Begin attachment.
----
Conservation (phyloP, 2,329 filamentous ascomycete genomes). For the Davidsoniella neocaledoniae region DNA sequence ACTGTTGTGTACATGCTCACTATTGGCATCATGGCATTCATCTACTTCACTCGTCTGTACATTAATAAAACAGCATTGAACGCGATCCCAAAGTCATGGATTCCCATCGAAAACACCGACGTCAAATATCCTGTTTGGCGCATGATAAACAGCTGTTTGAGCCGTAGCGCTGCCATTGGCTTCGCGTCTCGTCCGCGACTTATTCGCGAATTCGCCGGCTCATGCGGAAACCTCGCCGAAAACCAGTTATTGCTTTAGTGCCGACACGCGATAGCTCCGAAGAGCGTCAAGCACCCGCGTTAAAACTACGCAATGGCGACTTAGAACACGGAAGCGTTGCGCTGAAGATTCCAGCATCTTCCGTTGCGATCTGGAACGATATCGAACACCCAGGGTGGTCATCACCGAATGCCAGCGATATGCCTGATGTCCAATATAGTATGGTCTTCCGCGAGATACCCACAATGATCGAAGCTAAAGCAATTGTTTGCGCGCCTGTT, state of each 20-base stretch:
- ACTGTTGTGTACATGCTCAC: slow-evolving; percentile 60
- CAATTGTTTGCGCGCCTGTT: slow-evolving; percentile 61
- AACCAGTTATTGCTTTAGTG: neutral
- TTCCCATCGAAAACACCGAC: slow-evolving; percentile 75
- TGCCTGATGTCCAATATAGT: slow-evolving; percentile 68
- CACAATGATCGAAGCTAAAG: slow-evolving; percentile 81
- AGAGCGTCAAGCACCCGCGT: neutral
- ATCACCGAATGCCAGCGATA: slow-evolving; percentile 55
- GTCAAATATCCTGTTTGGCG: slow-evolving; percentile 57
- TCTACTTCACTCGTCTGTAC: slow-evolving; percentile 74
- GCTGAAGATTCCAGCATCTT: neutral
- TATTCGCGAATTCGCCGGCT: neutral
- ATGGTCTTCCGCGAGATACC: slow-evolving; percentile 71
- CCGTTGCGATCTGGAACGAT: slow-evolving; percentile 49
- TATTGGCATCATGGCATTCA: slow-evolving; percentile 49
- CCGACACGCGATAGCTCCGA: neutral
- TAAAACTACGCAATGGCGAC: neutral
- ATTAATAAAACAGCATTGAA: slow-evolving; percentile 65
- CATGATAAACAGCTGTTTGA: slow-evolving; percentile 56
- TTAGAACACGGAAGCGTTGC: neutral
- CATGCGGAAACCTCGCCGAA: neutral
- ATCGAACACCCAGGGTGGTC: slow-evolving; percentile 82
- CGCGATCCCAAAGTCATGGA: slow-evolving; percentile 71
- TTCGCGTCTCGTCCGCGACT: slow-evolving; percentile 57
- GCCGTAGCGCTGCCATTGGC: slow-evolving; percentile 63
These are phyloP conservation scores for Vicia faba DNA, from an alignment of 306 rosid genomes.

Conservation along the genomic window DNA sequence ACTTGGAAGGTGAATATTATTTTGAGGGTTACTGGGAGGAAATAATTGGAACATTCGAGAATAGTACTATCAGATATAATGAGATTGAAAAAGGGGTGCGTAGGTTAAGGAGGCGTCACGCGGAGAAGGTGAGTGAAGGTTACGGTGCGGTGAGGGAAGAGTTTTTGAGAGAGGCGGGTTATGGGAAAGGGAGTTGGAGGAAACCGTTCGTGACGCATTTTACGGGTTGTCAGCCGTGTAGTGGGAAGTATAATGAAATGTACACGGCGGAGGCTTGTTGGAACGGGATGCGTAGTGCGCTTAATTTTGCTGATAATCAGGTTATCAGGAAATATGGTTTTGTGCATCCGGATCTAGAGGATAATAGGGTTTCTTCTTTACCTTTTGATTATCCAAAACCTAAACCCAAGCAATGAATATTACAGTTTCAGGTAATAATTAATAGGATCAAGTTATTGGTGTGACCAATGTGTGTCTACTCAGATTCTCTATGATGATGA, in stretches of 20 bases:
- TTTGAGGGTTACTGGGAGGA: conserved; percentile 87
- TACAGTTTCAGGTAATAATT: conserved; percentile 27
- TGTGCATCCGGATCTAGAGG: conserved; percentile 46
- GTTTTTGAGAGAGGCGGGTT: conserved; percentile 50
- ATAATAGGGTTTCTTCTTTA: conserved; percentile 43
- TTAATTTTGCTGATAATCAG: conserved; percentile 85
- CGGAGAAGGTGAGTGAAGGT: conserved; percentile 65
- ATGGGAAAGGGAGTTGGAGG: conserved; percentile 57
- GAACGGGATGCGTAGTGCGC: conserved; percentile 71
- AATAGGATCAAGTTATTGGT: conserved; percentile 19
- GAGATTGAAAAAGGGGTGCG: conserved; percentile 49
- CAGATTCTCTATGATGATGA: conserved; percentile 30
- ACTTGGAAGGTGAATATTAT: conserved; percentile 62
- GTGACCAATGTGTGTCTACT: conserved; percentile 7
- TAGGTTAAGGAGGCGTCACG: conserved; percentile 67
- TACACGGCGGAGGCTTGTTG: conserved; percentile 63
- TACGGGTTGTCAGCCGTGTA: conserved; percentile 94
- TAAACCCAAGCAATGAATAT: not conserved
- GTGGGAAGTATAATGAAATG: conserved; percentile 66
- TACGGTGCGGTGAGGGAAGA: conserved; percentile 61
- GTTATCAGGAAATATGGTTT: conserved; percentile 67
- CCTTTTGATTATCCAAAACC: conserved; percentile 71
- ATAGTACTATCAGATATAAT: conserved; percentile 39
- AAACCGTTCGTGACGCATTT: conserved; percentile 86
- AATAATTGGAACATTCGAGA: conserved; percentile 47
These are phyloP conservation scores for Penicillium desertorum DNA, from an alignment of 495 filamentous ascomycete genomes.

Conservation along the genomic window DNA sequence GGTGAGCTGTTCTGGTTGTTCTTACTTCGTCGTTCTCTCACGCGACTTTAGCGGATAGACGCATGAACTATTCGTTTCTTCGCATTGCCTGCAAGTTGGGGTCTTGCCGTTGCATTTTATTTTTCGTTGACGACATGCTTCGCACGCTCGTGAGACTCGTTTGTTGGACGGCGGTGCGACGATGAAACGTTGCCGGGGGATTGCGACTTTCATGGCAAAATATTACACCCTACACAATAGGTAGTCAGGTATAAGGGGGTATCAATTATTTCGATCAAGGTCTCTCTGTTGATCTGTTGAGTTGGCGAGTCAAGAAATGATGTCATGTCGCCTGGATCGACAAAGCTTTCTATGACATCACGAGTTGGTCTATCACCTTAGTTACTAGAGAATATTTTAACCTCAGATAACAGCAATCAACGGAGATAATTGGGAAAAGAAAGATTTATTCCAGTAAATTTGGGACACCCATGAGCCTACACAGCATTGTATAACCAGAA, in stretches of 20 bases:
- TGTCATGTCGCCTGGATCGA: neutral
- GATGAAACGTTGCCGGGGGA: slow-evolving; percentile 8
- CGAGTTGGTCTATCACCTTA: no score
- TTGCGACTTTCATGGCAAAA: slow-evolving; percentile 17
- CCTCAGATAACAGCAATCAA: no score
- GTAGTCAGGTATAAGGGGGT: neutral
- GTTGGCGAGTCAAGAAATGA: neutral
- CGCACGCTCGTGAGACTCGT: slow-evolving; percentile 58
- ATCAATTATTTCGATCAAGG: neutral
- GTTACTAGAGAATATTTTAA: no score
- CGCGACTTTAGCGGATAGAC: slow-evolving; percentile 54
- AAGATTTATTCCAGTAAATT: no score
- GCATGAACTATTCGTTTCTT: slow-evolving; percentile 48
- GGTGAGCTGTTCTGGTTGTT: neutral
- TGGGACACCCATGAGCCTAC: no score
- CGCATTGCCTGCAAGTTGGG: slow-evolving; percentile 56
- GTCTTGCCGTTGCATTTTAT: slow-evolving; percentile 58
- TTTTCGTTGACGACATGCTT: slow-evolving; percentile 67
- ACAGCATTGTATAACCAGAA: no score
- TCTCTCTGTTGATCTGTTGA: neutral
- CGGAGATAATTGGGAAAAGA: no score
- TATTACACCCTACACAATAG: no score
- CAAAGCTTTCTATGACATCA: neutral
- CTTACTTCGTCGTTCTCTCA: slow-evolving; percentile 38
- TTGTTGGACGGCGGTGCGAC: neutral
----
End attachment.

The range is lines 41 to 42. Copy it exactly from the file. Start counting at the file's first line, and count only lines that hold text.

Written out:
- ACTTGGAAGGTGAATATTAT: conserved; percentile 62
- GTGACCAATGTGTGTCTACT: conserved; percentile 7